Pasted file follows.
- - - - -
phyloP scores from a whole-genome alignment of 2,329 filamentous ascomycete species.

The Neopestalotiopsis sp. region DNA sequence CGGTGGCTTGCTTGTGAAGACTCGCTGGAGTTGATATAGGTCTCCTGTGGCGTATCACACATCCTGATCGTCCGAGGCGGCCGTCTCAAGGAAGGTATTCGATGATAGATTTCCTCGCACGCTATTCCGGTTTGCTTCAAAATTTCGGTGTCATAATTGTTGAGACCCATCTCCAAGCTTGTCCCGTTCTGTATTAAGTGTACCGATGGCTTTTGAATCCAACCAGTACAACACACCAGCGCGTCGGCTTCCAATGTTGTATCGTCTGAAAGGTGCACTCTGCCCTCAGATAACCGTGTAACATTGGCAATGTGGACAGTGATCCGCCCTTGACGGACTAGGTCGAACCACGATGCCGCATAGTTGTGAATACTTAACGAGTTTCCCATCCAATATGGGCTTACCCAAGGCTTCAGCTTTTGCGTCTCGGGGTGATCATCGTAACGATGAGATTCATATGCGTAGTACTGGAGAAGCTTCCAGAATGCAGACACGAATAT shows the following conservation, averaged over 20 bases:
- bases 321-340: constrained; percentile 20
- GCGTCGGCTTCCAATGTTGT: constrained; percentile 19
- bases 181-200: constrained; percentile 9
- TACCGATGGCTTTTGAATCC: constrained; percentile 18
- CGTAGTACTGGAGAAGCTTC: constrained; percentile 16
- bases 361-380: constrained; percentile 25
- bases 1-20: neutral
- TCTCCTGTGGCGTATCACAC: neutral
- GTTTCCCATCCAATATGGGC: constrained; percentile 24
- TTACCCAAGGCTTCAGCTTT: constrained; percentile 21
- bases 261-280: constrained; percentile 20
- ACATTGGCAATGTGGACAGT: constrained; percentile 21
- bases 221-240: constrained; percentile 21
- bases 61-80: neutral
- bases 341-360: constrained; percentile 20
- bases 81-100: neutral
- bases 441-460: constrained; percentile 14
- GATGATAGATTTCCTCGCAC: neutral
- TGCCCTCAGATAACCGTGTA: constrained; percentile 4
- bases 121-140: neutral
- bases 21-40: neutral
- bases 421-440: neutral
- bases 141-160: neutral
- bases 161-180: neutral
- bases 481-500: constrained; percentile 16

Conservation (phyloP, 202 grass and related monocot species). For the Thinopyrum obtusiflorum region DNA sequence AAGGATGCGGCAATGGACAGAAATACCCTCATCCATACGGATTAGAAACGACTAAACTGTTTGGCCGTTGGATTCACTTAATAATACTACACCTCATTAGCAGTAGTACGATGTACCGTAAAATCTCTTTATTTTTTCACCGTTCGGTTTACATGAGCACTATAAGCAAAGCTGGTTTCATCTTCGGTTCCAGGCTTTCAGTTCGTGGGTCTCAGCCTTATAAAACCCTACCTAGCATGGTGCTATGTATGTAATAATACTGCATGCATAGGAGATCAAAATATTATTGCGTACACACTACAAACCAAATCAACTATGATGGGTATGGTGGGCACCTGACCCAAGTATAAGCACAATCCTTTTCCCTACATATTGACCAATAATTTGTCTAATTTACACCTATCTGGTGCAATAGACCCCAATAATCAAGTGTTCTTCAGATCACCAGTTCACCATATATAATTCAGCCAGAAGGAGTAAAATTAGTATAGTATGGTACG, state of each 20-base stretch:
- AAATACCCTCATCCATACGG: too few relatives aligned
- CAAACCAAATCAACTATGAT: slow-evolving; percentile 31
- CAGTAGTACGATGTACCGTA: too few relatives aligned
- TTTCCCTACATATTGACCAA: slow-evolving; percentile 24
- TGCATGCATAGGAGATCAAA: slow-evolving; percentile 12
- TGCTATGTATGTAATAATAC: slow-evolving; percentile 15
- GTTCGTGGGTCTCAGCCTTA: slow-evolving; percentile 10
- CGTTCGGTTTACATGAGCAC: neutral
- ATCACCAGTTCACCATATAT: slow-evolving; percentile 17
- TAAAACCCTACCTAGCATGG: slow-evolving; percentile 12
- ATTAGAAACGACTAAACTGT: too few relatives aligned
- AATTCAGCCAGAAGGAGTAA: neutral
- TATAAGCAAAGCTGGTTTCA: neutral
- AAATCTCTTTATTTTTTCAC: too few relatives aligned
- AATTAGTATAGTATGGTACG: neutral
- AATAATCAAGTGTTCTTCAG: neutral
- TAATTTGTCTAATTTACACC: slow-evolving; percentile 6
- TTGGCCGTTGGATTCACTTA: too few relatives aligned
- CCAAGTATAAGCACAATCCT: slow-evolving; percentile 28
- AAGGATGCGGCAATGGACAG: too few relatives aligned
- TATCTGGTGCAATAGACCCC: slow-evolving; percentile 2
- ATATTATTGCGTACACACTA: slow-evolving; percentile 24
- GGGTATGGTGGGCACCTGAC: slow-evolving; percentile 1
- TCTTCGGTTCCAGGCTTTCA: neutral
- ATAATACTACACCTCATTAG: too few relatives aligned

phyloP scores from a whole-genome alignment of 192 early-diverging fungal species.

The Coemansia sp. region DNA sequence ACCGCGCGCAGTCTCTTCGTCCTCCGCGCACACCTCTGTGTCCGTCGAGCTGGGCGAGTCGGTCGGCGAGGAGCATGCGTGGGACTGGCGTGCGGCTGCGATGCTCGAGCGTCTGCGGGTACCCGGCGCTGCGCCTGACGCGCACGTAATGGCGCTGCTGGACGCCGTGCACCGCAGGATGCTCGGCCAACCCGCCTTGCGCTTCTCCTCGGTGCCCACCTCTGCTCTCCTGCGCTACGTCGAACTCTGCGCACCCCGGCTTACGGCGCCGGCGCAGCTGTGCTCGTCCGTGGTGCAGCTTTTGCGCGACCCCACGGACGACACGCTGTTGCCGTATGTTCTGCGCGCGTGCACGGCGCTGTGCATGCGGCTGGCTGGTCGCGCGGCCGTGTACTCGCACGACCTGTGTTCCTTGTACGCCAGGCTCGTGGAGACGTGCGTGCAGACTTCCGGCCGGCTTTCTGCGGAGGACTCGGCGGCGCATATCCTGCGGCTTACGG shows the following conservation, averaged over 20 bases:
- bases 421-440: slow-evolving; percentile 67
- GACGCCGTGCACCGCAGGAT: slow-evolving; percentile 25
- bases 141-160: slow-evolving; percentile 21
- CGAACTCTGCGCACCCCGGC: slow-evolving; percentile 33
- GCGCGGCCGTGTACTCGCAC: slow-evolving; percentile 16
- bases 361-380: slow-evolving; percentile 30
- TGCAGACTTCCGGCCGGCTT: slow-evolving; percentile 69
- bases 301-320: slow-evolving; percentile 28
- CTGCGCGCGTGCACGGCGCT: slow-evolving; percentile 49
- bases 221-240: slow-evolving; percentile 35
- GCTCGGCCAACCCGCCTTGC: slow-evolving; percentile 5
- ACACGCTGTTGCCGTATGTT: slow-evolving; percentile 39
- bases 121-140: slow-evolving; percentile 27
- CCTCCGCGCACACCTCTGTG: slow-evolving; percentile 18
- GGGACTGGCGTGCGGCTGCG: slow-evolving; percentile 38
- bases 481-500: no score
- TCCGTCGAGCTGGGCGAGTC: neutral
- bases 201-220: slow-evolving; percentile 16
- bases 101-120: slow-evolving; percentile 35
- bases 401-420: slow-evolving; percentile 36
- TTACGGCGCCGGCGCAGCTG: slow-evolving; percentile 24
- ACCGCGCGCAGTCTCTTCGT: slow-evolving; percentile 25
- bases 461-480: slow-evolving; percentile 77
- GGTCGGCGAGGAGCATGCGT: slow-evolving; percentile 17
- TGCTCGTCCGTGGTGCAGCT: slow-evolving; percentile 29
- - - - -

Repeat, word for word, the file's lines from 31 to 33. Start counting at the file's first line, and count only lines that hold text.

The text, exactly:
- CAGTAGTACGATGTACCGTA: too few relatives aligned
- TTTCCCTACATATTGACCAA: slow-evolving; percentile 24
- TGCATGCATAGGAGATCAAA: slow-evolving; percentile 12